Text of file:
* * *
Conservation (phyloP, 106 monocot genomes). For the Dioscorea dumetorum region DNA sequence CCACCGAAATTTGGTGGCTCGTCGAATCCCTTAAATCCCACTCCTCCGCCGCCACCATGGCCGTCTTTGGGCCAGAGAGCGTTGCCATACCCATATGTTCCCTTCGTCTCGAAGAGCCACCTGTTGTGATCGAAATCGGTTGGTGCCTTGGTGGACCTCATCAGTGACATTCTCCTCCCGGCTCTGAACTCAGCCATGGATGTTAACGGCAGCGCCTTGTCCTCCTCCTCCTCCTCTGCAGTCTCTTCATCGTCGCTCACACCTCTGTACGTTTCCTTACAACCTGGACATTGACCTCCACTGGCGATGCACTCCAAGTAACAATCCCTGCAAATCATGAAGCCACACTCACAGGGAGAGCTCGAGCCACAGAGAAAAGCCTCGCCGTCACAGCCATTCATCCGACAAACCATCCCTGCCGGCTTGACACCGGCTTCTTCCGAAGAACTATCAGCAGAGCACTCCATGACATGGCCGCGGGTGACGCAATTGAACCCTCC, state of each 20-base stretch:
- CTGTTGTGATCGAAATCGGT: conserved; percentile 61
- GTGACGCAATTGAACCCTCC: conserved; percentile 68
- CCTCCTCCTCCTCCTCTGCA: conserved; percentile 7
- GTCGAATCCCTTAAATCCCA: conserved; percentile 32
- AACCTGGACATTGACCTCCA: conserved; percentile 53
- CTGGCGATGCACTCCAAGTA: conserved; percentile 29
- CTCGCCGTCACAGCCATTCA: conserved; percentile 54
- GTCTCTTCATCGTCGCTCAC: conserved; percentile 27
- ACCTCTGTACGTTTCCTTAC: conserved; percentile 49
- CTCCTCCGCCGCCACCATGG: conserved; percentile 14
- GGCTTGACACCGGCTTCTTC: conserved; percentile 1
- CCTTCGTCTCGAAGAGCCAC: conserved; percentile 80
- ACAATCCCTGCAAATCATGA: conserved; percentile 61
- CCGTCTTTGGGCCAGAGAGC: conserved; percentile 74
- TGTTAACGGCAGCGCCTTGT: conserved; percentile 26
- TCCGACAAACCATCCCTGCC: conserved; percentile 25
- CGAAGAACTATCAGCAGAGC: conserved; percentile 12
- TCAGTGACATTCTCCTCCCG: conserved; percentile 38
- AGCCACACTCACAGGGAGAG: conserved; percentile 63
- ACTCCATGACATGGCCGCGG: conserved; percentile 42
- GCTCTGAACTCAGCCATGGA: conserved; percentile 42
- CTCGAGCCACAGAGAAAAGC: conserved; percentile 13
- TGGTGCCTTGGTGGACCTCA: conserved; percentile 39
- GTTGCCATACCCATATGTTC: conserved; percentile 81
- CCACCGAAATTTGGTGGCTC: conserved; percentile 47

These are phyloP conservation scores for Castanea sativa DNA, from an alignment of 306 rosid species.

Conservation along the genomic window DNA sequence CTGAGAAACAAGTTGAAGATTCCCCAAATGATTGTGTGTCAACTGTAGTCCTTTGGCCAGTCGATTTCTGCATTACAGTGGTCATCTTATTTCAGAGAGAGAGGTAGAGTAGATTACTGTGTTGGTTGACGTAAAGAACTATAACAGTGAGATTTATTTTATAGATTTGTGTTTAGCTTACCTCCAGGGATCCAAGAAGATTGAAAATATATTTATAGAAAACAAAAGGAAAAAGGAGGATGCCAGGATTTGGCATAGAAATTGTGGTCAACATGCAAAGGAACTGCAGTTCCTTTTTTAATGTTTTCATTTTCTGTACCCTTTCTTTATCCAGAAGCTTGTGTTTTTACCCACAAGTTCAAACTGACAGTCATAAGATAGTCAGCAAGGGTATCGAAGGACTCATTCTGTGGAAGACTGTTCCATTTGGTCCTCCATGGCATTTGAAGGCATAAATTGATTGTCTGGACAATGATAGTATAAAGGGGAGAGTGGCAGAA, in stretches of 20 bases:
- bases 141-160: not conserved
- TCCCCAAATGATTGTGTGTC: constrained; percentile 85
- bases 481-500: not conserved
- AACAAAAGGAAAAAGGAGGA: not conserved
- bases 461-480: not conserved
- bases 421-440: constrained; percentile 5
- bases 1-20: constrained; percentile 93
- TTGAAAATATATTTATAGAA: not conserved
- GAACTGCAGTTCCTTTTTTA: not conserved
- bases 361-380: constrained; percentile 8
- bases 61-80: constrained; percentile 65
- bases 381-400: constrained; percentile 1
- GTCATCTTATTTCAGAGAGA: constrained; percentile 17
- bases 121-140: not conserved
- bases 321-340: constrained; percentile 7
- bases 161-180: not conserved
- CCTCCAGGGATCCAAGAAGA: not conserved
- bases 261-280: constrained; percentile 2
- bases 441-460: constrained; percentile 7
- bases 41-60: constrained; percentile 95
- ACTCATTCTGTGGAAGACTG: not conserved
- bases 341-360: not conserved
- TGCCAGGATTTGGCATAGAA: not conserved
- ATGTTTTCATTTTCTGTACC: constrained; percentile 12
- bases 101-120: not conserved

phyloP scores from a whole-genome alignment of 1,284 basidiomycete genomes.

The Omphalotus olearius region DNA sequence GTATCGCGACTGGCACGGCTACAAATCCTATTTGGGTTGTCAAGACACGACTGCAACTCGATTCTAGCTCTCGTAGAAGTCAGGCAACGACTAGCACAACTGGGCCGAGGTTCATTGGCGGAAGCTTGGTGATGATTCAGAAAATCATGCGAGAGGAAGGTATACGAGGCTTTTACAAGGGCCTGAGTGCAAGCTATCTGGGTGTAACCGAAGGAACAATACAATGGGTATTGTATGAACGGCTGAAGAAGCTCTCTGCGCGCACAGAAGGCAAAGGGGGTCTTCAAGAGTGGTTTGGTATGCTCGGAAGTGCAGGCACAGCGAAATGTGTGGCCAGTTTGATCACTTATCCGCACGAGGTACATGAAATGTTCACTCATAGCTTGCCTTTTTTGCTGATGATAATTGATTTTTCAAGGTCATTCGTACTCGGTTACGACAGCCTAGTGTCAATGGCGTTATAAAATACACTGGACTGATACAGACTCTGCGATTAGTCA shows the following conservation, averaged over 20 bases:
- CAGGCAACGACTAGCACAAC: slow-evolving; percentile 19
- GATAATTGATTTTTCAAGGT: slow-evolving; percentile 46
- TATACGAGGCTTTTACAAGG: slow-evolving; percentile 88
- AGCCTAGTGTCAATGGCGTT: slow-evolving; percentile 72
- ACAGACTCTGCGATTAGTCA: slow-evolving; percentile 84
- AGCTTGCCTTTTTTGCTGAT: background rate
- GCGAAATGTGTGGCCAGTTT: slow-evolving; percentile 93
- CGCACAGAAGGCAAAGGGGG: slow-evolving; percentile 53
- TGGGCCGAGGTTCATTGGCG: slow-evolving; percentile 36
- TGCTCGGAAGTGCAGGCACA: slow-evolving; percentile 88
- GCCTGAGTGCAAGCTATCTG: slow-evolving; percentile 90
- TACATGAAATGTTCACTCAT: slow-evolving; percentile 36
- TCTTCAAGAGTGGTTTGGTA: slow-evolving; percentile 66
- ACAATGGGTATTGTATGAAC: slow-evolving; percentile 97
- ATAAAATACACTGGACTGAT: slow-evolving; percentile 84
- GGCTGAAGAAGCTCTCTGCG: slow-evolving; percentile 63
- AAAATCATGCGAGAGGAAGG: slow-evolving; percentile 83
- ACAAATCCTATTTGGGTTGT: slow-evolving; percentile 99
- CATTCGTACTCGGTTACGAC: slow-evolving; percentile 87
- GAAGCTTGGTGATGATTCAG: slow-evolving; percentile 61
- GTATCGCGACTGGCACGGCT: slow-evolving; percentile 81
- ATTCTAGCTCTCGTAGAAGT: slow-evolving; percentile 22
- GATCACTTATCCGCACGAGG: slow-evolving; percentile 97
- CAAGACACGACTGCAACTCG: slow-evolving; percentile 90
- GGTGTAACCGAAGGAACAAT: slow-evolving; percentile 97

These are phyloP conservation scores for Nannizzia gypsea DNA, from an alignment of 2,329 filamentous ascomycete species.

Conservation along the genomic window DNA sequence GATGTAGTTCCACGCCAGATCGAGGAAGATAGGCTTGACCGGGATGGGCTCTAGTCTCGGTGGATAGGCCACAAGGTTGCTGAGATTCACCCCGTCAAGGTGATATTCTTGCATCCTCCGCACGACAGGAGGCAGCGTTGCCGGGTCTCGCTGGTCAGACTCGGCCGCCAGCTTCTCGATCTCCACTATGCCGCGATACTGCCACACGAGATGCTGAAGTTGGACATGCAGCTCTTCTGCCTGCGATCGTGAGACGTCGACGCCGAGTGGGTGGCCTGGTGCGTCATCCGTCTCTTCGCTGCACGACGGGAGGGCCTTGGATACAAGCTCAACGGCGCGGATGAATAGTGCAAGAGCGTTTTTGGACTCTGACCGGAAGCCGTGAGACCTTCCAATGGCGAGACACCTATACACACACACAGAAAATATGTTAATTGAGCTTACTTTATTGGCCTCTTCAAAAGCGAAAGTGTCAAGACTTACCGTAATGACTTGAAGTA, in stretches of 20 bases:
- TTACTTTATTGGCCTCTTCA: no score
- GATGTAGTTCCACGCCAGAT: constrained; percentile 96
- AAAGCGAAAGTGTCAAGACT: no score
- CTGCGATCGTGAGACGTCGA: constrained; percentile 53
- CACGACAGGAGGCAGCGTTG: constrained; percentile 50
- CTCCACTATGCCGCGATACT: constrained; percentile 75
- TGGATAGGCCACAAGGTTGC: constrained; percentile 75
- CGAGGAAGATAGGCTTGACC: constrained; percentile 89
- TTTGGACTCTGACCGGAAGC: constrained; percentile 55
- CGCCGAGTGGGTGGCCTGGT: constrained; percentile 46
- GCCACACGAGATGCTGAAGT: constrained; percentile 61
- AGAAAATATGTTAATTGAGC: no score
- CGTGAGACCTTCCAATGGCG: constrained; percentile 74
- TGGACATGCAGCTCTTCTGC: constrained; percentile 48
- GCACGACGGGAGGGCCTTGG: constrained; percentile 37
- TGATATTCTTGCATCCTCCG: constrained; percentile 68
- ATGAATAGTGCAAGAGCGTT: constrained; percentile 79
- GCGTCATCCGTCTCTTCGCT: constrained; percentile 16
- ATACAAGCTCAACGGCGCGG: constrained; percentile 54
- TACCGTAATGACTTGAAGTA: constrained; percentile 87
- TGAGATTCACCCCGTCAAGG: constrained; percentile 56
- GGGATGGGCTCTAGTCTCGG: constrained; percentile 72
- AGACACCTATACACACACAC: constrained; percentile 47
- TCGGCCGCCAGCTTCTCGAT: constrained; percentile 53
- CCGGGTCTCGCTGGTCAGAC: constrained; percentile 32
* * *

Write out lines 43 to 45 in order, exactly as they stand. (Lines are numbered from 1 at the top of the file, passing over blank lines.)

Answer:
- bases 321-340: constrained; percentile 7
- bases 161-180: not conserved
- CCTCCAGGGATCCAAGAAGA: not conserved